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stage review

Molly Ivins raises hell in ‘Red Hot Patriot’

Karen MacDonald as Molly Ivins in "Red Hot Patriot: The Kick-Ass Wit of Molly Ivins."Mark S. Howard

One of the beauties of newspapers — as the nation that has allowed too many of them to die may one day realize — is that they provide a home and a pulpit for every manner of quirky truth-teller.

Molly Ivins was one. The pugnacious Texas columnist specialized in a kind of dead-serious humor designed to afflict the comfortable within an inch of their lives.

Ivins was one of journalism’s happy warriors, a quality adeptly captured by Karen MacDonald, who delivers a winningly assured performance in Lyric Stage Company’s generally satisfying production of “Red Hot Patriot: The Kick-Ass Wit of Molly Ivins,’’ directed by Courtney O’Connor.

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Ivins’s populism-infused political commentary sought to illuminate social injustice while having some caustic fun with those whom she saw as standing in the way of progress, whether through malevolence or general obtuseness. It was Ivins who gave the nickname “Shrub’’ to George W. Bush, and it was she who bitingly observed that Pat Buchanan’s cultural call to arms at the 1992 Republican National Convention “probably sounded better in the original German.’’

Ivins is the kind of outsize character who amounts to a pitch in MacDonald’s wheelhouse, and the actress hits it pretty far, even though she battled hoarseness at the reviewed performance and took frequent swigs from a bottle of water. In a reddish wig, cowboy boots, jeans, and a blue denim shirt over a red jersey (costumes are by Sarie Gessner), MacDonald looks the part. She sounds the part, too, nailing Ivins’s Southern drawl without overdoing it and conveying a clear sense of Molly’s gift for storytelling.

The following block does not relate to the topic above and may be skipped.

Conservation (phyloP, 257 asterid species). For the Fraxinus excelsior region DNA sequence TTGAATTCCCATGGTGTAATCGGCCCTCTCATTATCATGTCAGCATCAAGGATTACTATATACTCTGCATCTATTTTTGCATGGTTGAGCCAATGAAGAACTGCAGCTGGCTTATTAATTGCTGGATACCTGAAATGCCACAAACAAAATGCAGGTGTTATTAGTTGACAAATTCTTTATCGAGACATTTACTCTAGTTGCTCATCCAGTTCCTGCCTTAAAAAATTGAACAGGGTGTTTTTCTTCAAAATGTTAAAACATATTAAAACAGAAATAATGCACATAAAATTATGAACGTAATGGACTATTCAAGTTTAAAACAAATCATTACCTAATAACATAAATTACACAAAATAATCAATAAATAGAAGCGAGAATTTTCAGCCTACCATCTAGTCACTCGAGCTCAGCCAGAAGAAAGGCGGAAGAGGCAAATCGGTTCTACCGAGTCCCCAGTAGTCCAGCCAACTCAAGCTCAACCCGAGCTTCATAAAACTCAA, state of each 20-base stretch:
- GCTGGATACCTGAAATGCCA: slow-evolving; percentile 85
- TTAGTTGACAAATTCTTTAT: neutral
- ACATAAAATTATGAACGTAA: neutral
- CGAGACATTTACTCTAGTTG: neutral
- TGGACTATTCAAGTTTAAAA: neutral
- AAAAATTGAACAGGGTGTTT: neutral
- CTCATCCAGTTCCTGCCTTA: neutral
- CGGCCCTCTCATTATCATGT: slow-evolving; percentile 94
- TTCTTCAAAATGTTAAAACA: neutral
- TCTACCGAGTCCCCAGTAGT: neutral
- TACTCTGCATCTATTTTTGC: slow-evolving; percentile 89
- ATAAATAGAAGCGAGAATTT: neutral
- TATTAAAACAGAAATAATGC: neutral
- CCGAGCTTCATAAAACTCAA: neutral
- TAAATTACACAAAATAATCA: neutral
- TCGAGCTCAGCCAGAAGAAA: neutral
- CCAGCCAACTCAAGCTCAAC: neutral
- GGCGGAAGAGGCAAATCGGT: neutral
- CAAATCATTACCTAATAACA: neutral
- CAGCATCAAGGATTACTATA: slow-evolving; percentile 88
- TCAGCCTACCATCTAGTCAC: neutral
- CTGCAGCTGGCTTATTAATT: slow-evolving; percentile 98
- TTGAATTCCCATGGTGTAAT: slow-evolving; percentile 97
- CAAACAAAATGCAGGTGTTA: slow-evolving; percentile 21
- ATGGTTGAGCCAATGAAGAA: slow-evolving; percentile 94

Crucially, MacDonald’s Ivins possesses that paradoxical journalistic combination of cynicism and idealism. The one-act “Red Hot Patriot’’ was written by twin sisters Margaret and Allison Engel, both of whom have worked as reporters. With an AP teletype machine upstage, a typewriter on Ivins’s desk, and stacks of newspapers on the floor behind that desk, Katharine Burkhart’s set functions as both a faded newsroom and as a memory of such newsrooms. Like some of the best reporters I’ve known, MacDonald’s Ivins is an old-school, one-finger typist, jabbing away at the keyboard as if each word was a punch to the jaw.

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“Red Hot Patriot’’ trains much of its focus on Ivins’s adventures while working at the Texas Observer (which Molly beautifully describes as a period of “sweat and scramble’’), The New York Times (“where I was miserable at five times my previous salary’’ and “my copy got declawed and neutered’’) and the Dallas Times Herald (where she infuriated many readers by writing of a Republican congressman that “If his IQ slips any lower, we’ll have to water him twice a day.’’). Ivins also wrote for the Fort Worth Star-Telegram, and her column was eventually syndicated nationally. Shaped by the Vietnam War, she was a fierce opponent of the war in Iraq.

Even on dry topics like campaign finance, her writing often had the unignorable force of a trumpet blast. An inveterate hellraiser, Ivins savored the gaudy carnival of American life, including the rogues’ gallery in the Texas Legislature who inspired her — as a young reporter who’d been educated at Smith College and the Columbia University Graduate School of Journalism — to begin using “words with a little salt and chili on ’em.’’

Though “Red Hot Patriot’’ gives us a full sense of its protagonist’s voice, the portrait of her life outside the newsroom feels incomplete. There are fleeting references to a pair of lovers, both of whom died young. Her struggles with drinking and with breast cancer (of which she died in 2007 at age 62) are memorably but briefly described. However, the figure of her authoritarian father — who was her opposite in almost every way imaginable, including politically — is a looming presence. The rebellious spirit that drove Ivins her entire life, it is implied, developed in response to her father.

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Yet Molly the character is both vivid and a bit elusive in “Red Hot Patriot.’’ Perhaps it’s inevitable, given that she admits at one point: “I’m one of those people out of touch with my emotions. I treat my emotions like unpleasant relatives — a long-distance call once or twice a year is more than enough. If I got in touch with them, they might come to stay.’’

Ultimately, the level at which “Red Hot Patriot’’ reverberates most deeply is as a celebration of the endlessly varied life that newspapering grants to those lucky enough to practice it.


Don Aucoin can be reached at aucoin@globe.com.